It is not a substitute for computer skills. You need both in any modern office job with an emphasis on writing. I don't think typing should be required (I never took it in school, I taught myself to touch type, it ain't rocket science). But it should be offered.
  • by shawnmchorse (442605) on Wednesday August 04, 2004 @05:19PM (#9882849) Homepage
    Last time I was tested, I was at around 105 wpm with 99% accuracy. That's just a byproduct of using computers day in and day out for years though, and not a result of any typing class. I gradually developed my own touch typing system, I guess.
    • by Incoherent07 (695470) on Wednesday August 04, 2004 @05:25PM (#9882973)
      Well, in my case it was a 10th grade english class which involved 40 page "journals". I was, however, taught to touch type fairly early on.

      I want to know what crackpot thinks that you can be anywhere near good at what schools usually think of as "computer skills" (read: word processing, web design, Excel, Powerpoint, email, internet) without being able to type at a half-decent rate.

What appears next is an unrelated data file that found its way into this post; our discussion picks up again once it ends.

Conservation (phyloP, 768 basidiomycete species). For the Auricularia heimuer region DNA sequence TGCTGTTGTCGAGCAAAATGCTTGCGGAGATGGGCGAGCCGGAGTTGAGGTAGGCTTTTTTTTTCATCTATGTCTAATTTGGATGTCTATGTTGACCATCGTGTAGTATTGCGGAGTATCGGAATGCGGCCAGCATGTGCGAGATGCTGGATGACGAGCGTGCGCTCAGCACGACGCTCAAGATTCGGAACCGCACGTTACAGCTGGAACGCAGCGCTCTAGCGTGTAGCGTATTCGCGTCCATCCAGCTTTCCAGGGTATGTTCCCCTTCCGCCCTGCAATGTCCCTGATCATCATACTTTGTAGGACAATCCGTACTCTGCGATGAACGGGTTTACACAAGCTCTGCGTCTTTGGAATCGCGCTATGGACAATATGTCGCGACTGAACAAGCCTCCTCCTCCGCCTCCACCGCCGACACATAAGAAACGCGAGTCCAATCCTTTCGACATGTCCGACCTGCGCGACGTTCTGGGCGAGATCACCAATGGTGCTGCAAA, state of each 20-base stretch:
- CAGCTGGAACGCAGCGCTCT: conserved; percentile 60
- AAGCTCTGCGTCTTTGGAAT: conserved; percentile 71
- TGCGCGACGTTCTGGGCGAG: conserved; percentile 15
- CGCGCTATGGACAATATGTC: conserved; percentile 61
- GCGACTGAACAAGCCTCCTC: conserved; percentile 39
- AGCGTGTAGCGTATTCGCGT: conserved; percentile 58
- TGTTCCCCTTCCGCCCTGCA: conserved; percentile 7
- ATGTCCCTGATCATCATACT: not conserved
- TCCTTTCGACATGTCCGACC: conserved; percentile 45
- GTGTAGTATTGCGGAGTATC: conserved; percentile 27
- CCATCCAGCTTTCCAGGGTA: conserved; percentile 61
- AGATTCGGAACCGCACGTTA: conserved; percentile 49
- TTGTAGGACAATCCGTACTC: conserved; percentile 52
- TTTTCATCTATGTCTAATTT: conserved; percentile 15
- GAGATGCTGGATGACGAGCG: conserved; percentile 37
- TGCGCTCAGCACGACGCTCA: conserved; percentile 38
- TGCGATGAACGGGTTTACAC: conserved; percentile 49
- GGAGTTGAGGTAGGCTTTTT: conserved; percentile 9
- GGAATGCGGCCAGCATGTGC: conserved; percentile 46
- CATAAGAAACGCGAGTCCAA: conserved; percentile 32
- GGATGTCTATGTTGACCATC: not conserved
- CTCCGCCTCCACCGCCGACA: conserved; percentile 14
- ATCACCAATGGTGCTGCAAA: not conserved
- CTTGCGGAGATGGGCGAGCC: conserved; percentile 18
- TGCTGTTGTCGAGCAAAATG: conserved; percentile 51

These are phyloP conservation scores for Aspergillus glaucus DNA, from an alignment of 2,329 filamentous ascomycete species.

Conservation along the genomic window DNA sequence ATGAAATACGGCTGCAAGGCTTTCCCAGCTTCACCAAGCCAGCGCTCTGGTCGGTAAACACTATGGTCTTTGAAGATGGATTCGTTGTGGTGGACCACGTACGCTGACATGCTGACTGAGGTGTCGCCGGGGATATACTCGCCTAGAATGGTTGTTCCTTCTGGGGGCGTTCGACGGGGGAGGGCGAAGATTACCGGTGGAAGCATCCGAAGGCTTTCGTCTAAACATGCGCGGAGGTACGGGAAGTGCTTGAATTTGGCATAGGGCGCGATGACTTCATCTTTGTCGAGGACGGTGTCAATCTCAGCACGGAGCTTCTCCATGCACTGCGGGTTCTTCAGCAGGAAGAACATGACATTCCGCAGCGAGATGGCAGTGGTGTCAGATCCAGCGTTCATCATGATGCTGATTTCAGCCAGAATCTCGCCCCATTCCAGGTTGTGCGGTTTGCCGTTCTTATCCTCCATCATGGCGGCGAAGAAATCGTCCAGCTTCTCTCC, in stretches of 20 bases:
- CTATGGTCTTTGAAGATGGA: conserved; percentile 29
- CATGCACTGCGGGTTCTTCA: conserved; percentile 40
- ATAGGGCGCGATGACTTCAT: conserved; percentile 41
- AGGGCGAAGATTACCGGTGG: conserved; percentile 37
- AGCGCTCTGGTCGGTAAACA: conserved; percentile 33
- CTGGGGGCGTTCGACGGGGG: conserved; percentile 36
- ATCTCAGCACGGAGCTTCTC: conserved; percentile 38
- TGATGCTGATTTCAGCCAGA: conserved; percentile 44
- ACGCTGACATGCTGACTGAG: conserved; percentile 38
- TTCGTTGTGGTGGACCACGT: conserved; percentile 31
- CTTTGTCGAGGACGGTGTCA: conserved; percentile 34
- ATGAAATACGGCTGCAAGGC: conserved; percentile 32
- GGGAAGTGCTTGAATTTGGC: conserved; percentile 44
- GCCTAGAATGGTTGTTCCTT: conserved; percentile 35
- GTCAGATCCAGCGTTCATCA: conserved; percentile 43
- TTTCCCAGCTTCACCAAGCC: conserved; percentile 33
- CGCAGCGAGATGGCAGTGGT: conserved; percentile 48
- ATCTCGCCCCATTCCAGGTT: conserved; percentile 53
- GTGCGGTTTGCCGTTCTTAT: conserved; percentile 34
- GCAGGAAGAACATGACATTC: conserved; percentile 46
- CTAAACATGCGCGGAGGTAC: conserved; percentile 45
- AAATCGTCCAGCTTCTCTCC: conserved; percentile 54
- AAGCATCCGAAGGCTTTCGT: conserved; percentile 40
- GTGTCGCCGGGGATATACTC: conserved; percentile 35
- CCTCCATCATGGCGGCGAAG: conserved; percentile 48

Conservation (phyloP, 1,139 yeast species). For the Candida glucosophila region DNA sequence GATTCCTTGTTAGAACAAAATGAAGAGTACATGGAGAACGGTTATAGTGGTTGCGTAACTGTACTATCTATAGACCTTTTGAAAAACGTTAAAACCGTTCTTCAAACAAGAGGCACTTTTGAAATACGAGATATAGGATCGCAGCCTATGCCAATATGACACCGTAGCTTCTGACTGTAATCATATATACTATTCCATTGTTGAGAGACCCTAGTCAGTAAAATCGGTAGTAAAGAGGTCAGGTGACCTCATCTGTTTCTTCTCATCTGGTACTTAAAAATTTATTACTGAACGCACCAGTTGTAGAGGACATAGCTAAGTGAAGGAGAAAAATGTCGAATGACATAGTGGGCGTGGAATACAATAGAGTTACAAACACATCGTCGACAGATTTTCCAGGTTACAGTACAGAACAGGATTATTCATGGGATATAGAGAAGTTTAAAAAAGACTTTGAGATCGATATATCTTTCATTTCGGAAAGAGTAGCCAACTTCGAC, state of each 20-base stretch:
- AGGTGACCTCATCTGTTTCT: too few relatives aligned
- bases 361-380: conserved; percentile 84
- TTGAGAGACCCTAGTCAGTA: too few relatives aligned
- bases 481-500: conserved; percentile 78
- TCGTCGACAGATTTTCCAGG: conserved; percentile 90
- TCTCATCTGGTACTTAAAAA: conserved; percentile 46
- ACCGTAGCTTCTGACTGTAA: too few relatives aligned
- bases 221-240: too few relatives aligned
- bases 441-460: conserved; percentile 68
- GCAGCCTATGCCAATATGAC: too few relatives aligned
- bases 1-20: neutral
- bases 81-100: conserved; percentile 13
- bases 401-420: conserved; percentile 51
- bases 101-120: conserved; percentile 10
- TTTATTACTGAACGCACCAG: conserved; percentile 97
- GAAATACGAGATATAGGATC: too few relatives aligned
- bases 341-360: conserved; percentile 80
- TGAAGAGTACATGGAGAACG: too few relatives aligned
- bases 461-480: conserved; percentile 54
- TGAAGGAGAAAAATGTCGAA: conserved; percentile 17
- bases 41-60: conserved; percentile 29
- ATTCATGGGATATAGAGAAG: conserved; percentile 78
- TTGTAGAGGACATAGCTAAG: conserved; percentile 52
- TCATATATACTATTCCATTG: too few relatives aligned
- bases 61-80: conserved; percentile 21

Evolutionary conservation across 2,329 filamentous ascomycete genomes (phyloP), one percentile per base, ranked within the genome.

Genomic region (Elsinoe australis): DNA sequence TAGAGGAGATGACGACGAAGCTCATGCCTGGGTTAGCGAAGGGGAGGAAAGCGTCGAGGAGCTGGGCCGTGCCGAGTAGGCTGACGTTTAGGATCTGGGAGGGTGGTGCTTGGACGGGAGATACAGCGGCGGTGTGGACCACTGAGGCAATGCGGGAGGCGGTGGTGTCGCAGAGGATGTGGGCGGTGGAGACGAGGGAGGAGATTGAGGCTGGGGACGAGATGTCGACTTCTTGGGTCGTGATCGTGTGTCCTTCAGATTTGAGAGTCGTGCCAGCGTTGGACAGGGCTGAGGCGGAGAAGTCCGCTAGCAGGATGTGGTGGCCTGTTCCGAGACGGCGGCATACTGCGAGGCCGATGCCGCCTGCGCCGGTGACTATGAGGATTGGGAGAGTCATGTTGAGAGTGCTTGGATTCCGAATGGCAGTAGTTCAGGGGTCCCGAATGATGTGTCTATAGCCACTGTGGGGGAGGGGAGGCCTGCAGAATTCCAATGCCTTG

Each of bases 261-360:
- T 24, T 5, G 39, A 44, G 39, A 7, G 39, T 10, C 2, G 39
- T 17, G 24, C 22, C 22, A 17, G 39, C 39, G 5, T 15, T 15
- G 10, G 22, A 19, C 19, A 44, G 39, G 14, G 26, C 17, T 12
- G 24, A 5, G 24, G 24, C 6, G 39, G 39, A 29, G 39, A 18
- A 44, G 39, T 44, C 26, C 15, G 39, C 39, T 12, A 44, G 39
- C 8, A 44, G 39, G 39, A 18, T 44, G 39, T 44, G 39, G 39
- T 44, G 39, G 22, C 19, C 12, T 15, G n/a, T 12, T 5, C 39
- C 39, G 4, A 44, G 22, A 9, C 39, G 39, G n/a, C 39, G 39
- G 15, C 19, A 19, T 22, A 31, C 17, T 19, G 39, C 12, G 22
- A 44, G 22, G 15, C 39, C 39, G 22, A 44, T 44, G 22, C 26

• by vontrotsky (667853) on Wednesday August 04, 2004 @05:39PM (#9883216)
      You're lucky. I type at about 30 wpm with low accuracy. And it sucks. Hard.

      As a programmer, and halfway decent touch typing class could make my life much much better.

      Jeff
    • by gooru (592512) on Wednesday August 04, 2004 @05:56PM (#9883431)

      Last time I was tested, I was at around 105 wpm with 99% accuracy. That's just a byproduct of using computers day in and day out for years though, and not a result of any typing class. I gradually developed my own touch typing system, I guess.

      I believe that schools are phasing this out not because touch typing is not a necessary skill but because most of the students can already type better than the teachers. I remember taking a required typing class 11 years ago and just being bored out of my mind, because I could already type at more than 90 wpm. (This was in sixth grade.) I would finish the daily assignment in three or four mintues and then screw around with the computer the rest of the period. I'm guessing that since then, the number of kids screwing around has increased exponentially and schools finally realized the class wasn't worth teaching any more.